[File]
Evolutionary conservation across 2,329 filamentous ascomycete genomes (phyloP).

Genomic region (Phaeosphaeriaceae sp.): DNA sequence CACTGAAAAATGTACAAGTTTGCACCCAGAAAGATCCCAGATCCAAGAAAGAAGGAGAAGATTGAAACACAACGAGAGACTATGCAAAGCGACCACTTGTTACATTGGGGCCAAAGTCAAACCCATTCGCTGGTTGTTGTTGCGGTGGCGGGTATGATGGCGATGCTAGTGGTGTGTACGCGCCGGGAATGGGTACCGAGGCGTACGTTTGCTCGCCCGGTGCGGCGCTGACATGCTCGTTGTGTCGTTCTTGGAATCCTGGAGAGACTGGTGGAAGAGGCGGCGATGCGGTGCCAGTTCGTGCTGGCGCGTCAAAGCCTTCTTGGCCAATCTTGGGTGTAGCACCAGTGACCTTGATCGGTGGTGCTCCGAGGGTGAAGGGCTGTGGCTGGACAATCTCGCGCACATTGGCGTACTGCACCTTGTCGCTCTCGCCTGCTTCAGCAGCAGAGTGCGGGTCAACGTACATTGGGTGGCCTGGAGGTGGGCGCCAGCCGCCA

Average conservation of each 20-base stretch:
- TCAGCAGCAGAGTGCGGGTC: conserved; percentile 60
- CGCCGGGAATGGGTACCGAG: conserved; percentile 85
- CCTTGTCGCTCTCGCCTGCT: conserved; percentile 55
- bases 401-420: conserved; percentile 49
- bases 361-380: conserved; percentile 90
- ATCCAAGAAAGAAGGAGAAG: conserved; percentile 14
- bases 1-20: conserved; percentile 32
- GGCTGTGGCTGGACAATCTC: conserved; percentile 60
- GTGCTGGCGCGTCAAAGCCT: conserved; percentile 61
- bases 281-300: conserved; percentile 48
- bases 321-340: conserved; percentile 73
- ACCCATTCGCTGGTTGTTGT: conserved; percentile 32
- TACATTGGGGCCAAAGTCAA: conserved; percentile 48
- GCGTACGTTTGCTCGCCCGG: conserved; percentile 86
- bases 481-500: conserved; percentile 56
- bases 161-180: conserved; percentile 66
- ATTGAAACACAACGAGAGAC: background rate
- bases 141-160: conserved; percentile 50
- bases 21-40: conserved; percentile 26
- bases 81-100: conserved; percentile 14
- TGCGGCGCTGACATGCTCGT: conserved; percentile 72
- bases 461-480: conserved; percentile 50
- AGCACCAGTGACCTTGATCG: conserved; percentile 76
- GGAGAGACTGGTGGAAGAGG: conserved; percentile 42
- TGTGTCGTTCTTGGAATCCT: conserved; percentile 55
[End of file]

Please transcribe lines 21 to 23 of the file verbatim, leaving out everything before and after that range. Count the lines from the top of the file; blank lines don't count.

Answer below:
- bases 141-160: conserved; percentile 50
- bases 21-40: conserved; percentile 26
- bases 81-100: conserved; percentile 14